A 2015 poll of 3,000 people found that 22% of American adults, or 45 million people, have offered some kind of good or service in the sharing or “gig” economy. These kinds of services — including ride-sharing, home-sharing and direct-selling as some of the more popular options — are growing in diversity and size across all sectors, thereby engaging more and more of the general population on a daily basis.
However, while gig economy opportunities are often discussed under one umbrella, they are not created equal.
Why is the gig economy appealing to so many?
The gig economy, though fairly new in both practice and vernacular, is an industry that shows the potential for long-term relevance. Experts expect it to grow to a $335 billion industry by 2025; it of course has immense mass appeal across countries, demographics and the like.
For example, 28% of baby boomers — those ages 50 and older — have used a sharing/gig economy service. That includes everything from escorted rides to pet-sitting in homes abroad in exchange for a place to stay. But why has it grown to be such a popular option for people across the entire spectrum?
These kinds of opportunities are so appealing mainly because they provide benefits not often found in typical 9-to-5s — there are minimal barriers to entry, an inherently low financial risk, and flexibility in regards to time commitment and schedule. Almost all “gigs” are similar in the fact that they don’t require a certain degree, have very little, if any, up front costs and allow participants to set their own hours — oftentimes around a primary job and family obligations.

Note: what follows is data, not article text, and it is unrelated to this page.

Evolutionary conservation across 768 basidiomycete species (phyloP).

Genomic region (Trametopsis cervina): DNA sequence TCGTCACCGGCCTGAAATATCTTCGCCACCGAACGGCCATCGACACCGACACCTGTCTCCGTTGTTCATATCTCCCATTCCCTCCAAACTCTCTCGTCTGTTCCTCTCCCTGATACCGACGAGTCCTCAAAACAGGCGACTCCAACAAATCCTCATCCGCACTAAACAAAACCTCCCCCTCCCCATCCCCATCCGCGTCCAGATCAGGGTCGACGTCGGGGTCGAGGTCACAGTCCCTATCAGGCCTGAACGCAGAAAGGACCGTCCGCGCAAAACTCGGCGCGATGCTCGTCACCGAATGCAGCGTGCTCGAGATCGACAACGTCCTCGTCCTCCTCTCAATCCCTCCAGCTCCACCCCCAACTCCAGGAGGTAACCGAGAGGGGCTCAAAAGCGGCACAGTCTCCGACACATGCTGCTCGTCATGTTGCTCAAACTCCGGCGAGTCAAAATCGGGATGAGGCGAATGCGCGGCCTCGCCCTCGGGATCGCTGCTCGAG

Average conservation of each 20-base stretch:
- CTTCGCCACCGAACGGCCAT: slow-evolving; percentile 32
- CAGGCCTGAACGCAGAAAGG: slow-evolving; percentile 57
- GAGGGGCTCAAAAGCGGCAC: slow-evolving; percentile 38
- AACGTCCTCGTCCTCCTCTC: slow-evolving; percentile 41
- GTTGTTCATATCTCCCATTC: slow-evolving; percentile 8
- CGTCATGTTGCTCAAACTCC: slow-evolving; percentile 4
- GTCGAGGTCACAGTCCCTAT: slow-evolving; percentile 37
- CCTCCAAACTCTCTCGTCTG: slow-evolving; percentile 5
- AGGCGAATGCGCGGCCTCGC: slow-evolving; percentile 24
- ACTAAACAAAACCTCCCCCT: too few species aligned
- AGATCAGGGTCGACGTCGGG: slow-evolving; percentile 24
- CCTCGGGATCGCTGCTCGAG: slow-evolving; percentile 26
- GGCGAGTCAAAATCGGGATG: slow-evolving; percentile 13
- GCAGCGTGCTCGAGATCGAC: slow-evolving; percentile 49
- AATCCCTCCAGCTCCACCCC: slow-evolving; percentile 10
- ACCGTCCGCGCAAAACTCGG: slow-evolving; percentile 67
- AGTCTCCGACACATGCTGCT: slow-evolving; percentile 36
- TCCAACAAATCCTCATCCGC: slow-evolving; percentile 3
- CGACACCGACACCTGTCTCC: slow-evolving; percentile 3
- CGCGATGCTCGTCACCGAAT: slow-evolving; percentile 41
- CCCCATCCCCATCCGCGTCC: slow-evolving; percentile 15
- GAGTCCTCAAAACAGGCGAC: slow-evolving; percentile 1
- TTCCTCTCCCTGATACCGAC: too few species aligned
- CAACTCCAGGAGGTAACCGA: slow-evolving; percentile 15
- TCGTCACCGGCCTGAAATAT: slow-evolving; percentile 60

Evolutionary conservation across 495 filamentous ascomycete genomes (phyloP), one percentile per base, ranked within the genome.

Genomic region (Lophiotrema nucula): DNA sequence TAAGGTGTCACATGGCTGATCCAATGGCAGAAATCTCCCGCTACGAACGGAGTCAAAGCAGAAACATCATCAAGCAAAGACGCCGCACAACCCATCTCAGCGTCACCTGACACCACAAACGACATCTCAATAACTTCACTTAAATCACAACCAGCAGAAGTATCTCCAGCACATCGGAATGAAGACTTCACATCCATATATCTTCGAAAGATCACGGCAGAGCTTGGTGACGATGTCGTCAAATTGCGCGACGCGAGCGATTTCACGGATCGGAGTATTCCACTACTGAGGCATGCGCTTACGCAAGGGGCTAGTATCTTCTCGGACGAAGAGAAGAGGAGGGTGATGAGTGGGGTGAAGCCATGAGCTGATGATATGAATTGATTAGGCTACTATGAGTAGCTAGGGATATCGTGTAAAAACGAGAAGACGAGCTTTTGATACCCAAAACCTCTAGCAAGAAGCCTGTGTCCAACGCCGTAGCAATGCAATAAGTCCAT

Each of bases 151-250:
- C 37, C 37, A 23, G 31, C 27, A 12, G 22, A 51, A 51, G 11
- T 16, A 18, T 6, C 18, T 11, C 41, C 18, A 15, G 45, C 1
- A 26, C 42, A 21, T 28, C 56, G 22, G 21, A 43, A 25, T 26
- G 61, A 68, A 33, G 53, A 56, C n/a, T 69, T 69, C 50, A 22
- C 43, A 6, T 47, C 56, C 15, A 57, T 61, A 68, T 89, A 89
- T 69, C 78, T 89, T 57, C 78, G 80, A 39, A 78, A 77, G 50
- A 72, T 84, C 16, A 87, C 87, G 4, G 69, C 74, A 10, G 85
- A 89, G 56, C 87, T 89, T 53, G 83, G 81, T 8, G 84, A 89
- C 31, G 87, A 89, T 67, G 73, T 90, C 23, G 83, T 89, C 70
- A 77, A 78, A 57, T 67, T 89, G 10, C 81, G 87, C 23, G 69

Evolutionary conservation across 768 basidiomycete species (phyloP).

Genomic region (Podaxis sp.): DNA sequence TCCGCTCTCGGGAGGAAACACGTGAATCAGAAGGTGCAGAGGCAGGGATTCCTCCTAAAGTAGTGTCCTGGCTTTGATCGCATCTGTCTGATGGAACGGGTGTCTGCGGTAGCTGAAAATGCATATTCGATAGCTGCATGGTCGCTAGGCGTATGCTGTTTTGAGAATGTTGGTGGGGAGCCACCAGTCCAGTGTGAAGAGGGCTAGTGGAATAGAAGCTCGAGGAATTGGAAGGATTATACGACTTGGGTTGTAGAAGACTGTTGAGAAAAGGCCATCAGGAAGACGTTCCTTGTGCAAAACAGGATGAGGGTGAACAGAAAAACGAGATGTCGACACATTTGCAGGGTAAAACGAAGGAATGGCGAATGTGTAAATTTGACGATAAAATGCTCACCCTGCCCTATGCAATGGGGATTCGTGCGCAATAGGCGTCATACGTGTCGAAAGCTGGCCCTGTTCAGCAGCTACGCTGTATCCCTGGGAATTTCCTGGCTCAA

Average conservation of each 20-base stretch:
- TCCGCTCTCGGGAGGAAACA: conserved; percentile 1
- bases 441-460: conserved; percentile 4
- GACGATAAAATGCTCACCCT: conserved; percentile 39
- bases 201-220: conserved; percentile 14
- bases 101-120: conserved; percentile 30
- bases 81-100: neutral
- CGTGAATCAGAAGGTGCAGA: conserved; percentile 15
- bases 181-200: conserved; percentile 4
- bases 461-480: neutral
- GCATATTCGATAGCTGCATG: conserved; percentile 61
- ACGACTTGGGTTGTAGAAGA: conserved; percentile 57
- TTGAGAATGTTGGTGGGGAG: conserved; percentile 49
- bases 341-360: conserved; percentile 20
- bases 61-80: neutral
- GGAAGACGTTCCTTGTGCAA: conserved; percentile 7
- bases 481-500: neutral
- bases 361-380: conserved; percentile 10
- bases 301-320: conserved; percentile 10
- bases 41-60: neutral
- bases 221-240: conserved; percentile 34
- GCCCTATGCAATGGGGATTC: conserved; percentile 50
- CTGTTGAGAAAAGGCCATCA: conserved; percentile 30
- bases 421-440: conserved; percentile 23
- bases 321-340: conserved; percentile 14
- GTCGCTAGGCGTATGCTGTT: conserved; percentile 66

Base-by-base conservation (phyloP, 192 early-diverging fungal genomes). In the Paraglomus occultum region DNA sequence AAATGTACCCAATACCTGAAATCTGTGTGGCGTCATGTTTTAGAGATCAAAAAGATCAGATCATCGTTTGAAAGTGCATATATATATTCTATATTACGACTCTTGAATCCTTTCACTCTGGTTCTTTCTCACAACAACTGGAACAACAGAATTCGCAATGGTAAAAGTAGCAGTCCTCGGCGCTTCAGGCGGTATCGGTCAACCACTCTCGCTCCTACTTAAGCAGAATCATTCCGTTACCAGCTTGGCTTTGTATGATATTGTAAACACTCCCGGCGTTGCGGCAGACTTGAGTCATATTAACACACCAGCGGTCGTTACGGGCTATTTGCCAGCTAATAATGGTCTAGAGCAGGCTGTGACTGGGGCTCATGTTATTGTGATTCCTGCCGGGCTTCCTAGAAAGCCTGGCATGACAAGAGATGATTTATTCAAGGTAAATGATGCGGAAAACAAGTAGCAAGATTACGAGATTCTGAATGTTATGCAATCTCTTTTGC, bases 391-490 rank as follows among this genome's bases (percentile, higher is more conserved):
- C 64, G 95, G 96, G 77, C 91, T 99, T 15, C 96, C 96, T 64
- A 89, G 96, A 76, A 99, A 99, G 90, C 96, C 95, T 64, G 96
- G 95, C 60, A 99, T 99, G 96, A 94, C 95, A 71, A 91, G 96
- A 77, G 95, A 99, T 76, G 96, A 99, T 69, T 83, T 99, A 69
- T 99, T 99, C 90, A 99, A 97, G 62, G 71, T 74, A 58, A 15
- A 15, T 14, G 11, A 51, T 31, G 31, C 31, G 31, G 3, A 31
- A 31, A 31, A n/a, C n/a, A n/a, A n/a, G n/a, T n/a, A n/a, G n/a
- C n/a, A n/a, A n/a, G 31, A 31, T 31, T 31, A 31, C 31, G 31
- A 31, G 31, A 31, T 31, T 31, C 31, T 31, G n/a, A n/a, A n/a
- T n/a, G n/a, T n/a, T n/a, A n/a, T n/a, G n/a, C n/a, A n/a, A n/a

However, with that in mind, and a significant amount of hard work and dedication, the ability to earn income is prevalent. For instance, popular ride-sharing platforms claim, on average, drivers make $10 to $20 an hour (of course, this varies on demand — drivers in New York City will likely earn more than drivers in Tulsa).
What differentiates gigs from one another?
With such a wide array of opportunities to choose from in the gig economy, there are many factors that differentiate one from another; however, an important distinction to make is whether there is benefit to take away in the long term. While some gigs are based strictly on the participants’ availability (e.g., ride-sharing), others require and grow important skills. These skills can be related to leadership, management, communication, marketing and sales, among others. For instance, many successful direct-sellers have colleagues and teams who work together to sell products, grow their network and expand their business to different demographics and geographic locations. Their success depends on the growth and refinement of these areas of expertise.
In fact, in understanding the importance of these skills, some direct-selling companies help foster them among their constituents. For example, Amway offers extensive training sessions and consistent support for all of its independent business owners (IBOs). The company provides access to free online training 24/7 in five languages, conducting more than 3 million sessions in 2015 alone. And this dedication isn’t in vain — U.S. retail sales through the direct-selling channel reached $36.12 billion in 2015, an increase of 4.8% over 2014, the highest in recorded history.